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Flores Remains a Tirelessness Champion for Florida’s Immigrant Community
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Flores Remains a Tirelessness Champion for Florida’s Immigrant Community

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In February, Senator David Gruters introduced SB 168, a dangerous piece of anti-immigrant legislation that will break up families and hurt our communities. As this bill advances through the state senate, we find ourselves at a crossroads. Will Florida be a place where families feel safe and law enforcement is equipped to protect and serve every individual in our communities? Or will a handful of misguided legislators in Tallahassee damage our communities and our economy, all without creating a single new job?

The choice should be crystal clear, and I’m grateful that some of our state’s elected officials have already taken a stand against this alarming legislation, including my law school classmate and friend, the courageous Senator Anitere Flores.

Senator Flores has consistently demonstrated that she is a strong, independent voice who puts her constituents ahead of partisan politics. In 2018, when a bill with similar aims came to the floor, Senator Flores took a stand for her district and opposed the legislation. I am proud of her leadership and courage.
SB 168, the legislation currently under consideration, would be even worse for Florida families and businesses than the bill that Senator Flores helped to defeat last year. It would hurt communities across our state, and it is truly a solution in search of a problem: “sanctuary cities” do not even exist in Florida. SB 168 will hurt public safety and limit law enforcement’s effectiveness, by trying to tell hardworking men and women in law enforcement that Tallahassee knows better than they do how to work best in their communities. It is flatly the wrong approach.

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Requiring local law enforcement to carry out federal immigration law as a de facto extension of ICE makes clear that immigration enforcement takes precedence over focusing on the safety of local communities that local law enforcement are meant – and resourced – to serve. This bill fails to equip local law enforcement with the means to carry out their newly expanded responsibilities. It does not allocate additional funding for municipalities to assist with the cost of executing federal priorities. This means that expenses will be taken from local law enforcement’s already limited budgets, leaving even fewer resources for their primary job of serving and protecting local communities. We should all be worried about the toll that these greatly diminished resources will take on community safety.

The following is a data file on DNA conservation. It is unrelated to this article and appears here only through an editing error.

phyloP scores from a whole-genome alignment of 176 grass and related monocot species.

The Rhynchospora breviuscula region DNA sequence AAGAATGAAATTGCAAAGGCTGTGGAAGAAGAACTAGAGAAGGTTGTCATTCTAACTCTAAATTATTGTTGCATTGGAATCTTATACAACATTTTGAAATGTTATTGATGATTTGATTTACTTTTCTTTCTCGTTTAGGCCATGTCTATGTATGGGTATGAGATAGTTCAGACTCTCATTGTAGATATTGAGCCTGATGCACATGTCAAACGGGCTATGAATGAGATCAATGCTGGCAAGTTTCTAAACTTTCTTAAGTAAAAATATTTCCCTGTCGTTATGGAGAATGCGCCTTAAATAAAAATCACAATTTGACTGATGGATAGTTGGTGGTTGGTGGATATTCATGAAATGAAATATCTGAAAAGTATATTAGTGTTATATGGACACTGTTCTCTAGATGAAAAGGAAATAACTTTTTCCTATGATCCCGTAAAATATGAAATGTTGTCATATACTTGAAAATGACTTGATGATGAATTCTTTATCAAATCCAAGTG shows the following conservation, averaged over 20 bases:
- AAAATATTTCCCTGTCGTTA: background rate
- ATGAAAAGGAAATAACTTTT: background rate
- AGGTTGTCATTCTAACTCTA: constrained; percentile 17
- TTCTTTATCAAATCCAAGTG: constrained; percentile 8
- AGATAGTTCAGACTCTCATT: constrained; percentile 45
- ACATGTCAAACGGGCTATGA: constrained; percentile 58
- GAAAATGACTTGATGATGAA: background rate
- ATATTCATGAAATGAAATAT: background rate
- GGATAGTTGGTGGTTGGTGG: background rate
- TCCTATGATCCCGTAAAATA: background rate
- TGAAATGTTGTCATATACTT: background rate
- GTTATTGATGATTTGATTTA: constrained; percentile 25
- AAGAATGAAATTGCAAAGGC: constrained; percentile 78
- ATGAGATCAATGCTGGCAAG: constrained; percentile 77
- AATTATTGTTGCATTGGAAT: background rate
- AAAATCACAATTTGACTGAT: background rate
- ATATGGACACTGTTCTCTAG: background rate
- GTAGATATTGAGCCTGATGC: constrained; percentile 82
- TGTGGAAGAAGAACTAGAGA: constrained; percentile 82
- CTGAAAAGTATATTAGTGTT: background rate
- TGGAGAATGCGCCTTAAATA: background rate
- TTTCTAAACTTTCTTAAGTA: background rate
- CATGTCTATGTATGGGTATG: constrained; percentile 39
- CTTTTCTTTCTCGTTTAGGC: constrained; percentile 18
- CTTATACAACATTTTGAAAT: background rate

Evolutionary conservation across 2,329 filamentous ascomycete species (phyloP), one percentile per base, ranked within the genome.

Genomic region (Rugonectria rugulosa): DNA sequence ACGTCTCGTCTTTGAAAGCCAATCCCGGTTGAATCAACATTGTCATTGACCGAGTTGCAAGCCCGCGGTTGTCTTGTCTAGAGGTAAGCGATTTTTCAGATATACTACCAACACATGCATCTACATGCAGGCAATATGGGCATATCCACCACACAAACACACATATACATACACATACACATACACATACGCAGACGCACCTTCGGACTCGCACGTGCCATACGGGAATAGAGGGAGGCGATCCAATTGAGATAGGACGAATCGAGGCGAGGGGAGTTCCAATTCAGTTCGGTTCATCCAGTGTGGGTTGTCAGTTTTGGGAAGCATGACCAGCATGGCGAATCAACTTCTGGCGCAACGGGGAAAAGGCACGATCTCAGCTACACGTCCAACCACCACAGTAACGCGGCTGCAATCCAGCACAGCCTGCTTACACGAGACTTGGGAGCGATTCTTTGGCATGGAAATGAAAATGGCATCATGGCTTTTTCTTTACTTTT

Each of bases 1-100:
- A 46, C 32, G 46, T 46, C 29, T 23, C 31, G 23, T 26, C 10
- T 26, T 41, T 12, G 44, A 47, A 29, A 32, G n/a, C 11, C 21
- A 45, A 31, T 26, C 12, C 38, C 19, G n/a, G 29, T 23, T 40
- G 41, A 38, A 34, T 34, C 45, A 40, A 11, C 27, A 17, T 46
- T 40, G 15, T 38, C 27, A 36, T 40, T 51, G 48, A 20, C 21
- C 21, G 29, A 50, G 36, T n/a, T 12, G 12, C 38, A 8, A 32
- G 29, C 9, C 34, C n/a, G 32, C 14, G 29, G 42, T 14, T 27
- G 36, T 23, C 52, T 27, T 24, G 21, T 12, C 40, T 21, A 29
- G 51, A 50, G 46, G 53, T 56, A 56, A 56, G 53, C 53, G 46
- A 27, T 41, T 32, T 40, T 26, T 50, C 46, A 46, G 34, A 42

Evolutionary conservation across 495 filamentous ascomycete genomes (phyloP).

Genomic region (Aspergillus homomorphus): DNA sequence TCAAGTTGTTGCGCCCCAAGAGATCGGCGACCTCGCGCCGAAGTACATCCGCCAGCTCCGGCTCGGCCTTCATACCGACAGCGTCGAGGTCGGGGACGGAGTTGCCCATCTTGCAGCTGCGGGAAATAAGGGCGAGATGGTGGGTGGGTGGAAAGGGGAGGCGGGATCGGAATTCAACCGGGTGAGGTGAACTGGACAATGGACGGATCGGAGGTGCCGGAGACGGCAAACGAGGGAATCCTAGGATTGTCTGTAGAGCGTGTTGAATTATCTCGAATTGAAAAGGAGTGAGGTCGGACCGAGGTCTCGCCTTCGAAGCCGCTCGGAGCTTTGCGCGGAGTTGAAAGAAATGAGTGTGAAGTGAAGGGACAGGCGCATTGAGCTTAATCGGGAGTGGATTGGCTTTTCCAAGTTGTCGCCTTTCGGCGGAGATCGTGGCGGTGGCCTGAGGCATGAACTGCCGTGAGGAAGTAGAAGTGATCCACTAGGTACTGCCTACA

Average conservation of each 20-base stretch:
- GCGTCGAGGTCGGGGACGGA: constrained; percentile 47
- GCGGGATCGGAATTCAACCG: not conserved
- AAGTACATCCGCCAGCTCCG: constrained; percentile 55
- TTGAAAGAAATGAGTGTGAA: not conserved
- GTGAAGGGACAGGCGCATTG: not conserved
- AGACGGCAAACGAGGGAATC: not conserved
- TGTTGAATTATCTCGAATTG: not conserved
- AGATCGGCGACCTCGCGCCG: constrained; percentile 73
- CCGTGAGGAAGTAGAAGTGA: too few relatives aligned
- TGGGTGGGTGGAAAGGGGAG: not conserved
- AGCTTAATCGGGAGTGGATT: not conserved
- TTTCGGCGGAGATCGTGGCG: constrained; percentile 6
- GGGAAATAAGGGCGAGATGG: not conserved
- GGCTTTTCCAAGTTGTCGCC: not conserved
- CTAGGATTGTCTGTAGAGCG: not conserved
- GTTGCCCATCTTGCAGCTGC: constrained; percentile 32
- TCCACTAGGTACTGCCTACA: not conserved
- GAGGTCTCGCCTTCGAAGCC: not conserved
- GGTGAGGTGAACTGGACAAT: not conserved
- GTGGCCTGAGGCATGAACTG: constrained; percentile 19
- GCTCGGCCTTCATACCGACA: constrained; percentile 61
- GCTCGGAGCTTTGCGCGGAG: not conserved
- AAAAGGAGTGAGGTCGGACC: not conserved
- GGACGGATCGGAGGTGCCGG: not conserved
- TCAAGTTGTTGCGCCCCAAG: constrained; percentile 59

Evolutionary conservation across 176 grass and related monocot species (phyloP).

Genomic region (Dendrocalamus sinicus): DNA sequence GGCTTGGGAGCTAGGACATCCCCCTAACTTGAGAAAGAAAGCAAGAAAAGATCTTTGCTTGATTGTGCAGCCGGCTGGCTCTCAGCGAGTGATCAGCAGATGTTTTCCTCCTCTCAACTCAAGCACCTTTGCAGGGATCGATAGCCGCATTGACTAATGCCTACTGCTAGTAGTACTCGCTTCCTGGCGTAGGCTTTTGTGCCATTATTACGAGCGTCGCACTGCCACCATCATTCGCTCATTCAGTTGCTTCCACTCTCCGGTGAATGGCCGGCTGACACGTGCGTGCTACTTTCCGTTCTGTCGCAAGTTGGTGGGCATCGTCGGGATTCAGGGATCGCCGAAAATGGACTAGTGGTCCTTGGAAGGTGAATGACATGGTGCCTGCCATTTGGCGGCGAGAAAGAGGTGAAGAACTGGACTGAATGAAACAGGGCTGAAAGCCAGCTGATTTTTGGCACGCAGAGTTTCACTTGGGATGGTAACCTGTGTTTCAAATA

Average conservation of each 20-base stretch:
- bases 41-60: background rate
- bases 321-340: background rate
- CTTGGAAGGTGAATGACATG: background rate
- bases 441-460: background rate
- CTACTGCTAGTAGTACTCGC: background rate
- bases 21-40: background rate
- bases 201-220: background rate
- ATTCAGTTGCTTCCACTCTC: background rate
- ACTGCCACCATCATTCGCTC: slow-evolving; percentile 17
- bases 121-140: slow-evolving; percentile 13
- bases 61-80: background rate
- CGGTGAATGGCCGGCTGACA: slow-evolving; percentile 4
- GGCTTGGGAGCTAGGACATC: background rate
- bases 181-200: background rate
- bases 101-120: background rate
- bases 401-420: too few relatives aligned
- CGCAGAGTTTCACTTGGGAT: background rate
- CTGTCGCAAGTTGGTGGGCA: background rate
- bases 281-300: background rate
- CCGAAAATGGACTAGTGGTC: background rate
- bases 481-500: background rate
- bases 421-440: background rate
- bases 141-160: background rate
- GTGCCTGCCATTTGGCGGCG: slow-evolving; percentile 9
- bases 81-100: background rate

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Additionally, much of local law enforcement’s effectiveness relies on the crucial relationships that they foster within their communities over time. Without public trust, law enforcement’s job is immeasurably more difficult, resulting in communities becoming less safe, and those living there feeling less protected. Florida can learn from the painful reality that other states and cities which have passed similar anti-sanctuary city legislation have experienced: a serious decline in the reporting of violent crimes and a disintegrating of community trust. Houston Texas, for example, found that the reporting of violent crimes like assault, rape, and even murder declined significantly once law enforcement was tasked with enforcing federal immigration law – the city recognized a staggering drop in deporting of nearlynearly 43%in reports of rape, and a 13% drop in report of violent crime overall.

Many crime victims, particularly in the Hispanic community, declined to report what they had experienced out of fear of deportation and a broader fear of being targeted due to anti-immigrant rhetoric and policies becoming more pervasive in our communities. When doing ICE’s job instead of being able to do their own is the priority, critical community trust between immigrant residents and law enforcement vanishes. And when residents are afraid to come forward to report, cooperate with law enforcement or testify in court, dangerous criminals go free. That makes everyone – immigrants and citizens alike – less safe.

We are grateful for Senator Flores’ continuing courage and leadership. When SB 168 comes to the floor, I hope she will display her trademark bravery and leadership by opposing this harmful bill, and rejecting the fear and divisiveness that some legislators are trying to sow into the fabric of our communities and those who protect them.


Ted Hutchinson

Florida Organizing Director of FWD.us. FWD.us is a bipartisan team of political campaigners spanning the fields of policy, advocacy, and technology working to create a stronger America founded by tech giants such as Mark Zuckerberg and Bill Gates.

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